Scoring/ranking games is a funny ole’ subject matter, ain’t it? Is there really any objective rule that governs how something should be rated…and why? We’ll never know and perhaps for good reason; the answer is infinitely contestable and what one may consider one point/star/grade worth of a deduction, someone else might constitute as less/more in the grander scheme. It’s one I’ve even discussed with fellow critics off-record on certain games and found immediate intrigue in how our reviewing mechanisms — let alone our actual experience of said reviewed game — differ. There were a lot of games last year that I would consider to have areas of critique that were considerable enough had I went about being the one to review them — and in some cases, I was — that I would have had to subtract a slither or two from off our delectable, five-slice, Hardcore-flavored scoring pie/cake.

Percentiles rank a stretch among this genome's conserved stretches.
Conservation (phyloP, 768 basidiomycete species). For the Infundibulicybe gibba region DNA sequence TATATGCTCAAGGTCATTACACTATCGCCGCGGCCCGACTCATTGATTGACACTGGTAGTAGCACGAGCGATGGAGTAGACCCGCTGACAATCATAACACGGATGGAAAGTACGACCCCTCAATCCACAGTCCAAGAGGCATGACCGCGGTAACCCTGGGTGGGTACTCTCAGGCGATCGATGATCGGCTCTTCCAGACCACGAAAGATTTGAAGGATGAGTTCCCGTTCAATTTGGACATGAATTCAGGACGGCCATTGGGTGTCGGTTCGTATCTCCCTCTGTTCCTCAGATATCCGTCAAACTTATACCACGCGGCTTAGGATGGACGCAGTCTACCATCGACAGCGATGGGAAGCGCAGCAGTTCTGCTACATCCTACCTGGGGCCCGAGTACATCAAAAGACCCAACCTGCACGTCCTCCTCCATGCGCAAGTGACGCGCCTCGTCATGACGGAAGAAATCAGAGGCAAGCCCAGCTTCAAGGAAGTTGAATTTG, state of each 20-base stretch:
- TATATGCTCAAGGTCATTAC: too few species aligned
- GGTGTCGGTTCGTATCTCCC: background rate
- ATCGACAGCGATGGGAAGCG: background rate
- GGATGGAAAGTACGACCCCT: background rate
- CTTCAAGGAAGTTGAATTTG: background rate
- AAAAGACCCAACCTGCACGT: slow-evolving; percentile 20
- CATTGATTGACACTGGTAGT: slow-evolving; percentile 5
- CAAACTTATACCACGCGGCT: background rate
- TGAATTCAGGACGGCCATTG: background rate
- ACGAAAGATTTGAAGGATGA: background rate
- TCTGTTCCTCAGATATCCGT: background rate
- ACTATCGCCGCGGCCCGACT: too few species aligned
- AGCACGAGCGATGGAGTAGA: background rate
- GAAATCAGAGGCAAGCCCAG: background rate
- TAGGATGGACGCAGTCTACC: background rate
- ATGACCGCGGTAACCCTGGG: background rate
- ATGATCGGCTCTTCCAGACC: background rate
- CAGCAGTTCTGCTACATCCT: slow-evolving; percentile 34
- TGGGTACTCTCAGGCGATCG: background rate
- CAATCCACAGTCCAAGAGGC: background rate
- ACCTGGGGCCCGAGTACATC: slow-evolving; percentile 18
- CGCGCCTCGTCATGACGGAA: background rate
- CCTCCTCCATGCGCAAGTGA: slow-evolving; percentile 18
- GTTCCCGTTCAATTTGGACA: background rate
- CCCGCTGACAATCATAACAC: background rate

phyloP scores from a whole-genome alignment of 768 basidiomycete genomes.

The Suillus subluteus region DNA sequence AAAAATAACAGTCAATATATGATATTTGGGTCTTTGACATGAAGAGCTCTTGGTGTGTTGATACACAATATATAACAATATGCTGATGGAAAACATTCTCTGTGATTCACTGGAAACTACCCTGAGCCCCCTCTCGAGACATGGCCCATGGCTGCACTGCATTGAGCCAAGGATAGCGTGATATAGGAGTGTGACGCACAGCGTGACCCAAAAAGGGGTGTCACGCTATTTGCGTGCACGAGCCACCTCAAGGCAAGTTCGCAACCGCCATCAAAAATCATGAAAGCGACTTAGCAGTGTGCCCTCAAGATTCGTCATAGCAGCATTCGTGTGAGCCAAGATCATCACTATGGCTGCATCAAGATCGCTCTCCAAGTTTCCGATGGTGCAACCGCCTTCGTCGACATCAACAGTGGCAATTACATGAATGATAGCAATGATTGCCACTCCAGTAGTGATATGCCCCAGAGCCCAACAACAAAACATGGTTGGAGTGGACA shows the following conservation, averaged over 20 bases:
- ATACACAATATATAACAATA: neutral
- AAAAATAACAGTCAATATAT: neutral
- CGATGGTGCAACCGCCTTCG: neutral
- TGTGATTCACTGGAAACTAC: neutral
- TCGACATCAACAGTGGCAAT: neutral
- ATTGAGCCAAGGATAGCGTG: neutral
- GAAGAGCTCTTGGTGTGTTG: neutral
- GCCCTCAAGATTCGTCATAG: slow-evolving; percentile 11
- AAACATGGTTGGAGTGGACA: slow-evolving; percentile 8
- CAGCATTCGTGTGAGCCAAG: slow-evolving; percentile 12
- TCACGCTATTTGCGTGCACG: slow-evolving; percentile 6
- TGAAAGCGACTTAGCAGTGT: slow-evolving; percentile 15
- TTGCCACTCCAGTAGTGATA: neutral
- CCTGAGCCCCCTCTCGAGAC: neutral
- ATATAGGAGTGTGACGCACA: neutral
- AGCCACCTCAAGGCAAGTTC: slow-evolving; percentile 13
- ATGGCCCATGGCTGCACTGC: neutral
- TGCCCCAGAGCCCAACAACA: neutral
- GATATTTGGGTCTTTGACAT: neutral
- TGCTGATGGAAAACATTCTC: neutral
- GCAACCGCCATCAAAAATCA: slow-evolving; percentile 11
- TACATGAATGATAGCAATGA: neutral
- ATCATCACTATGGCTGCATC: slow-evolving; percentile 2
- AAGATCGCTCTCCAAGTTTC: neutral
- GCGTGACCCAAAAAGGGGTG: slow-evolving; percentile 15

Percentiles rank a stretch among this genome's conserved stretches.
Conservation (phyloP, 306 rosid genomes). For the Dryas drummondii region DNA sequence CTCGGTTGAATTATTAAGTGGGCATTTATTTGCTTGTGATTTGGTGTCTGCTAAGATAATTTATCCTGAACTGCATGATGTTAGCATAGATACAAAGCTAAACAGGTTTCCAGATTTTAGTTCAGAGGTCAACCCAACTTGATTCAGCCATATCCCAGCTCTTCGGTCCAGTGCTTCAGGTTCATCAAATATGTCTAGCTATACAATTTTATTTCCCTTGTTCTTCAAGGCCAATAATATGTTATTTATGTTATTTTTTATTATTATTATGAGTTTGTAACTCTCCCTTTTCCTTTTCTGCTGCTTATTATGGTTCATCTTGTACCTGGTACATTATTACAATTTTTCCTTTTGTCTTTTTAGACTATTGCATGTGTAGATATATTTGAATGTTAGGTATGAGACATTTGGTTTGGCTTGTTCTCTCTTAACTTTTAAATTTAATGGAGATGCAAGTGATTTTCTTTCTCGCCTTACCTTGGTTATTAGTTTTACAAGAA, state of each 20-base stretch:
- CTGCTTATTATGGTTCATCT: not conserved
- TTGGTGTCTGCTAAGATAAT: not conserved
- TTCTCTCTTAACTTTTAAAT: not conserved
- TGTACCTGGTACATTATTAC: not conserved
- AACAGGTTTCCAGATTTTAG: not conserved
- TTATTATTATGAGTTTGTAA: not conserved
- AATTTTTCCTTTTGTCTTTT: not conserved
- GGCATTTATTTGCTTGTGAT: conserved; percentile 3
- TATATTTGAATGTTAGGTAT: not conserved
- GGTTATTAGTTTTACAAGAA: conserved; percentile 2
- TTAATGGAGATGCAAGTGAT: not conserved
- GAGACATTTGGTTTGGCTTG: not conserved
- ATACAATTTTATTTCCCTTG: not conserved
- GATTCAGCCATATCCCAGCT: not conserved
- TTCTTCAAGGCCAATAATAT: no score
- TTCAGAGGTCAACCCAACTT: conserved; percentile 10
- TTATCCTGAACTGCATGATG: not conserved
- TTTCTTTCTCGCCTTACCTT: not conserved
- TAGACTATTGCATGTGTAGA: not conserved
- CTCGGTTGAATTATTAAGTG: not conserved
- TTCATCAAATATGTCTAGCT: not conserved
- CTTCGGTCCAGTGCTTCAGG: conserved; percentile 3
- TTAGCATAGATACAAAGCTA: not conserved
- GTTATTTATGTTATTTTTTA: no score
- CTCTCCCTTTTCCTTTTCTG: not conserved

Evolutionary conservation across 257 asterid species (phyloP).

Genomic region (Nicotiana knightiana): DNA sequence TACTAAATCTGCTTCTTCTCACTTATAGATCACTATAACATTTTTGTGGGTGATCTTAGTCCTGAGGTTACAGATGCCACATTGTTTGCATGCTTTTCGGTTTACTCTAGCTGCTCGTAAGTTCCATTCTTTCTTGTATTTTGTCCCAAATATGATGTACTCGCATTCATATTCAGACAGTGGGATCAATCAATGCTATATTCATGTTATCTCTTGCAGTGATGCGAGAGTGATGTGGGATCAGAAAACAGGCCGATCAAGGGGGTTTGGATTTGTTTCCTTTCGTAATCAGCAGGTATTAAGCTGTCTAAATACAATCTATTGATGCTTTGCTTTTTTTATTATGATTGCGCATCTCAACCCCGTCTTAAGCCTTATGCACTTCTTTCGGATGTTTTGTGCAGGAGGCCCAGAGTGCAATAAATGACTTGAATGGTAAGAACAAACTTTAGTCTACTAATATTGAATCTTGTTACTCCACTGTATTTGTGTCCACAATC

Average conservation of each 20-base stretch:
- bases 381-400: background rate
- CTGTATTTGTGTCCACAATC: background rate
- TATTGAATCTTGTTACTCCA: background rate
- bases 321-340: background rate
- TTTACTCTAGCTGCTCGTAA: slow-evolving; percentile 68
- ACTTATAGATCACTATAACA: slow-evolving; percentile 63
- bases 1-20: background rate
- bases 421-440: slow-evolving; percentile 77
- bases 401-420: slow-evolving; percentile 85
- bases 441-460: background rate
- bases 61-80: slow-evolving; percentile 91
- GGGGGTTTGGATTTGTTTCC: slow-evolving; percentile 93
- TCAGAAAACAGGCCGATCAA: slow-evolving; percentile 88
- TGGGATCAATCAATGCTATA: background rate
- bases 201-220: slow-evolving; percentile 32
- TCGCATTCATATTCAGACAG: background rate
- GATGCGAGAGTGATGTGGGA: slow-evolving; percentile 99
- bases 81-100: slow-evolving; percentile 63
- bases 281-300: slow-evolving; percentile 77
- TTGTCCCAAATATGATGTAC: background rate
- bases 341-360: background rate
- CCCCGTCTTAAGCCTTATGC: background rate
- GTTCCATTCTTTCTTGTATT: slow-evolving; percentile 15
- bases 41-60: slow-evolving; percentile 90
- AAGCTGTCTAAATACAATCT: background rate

The latest in Atlus’ long-running Persona series is one of these said games and it’s perhaps where my duty (as much my own choice) lies in clearly reiterating this piece as but of personal opinion, yet one I think could speak to a larger volume of individuals far and wide. Persona 5 is not a perfect game and undoubtedly has a number of gripes, criticisms and flaws I myself consider sufficient enough to highlight. And yet despite all this, I do indeed agree — both with our own collective view and the wider-afield belief, that it unquestionably is one of the best games of 2017. A game that stands as one of the best JRPGs of the past ten-maybe-fifteen years; a game with an immediately-attractive visual appeal/aesthetic and sense of confidence in flaunting it; a game that isn’t afraid to tackle more difficult/existential/socio-political subject matter that, you could argue, resonate far more with what’s going on right now in our own world right at this very moment. But more importantly, a game that is just fun to play.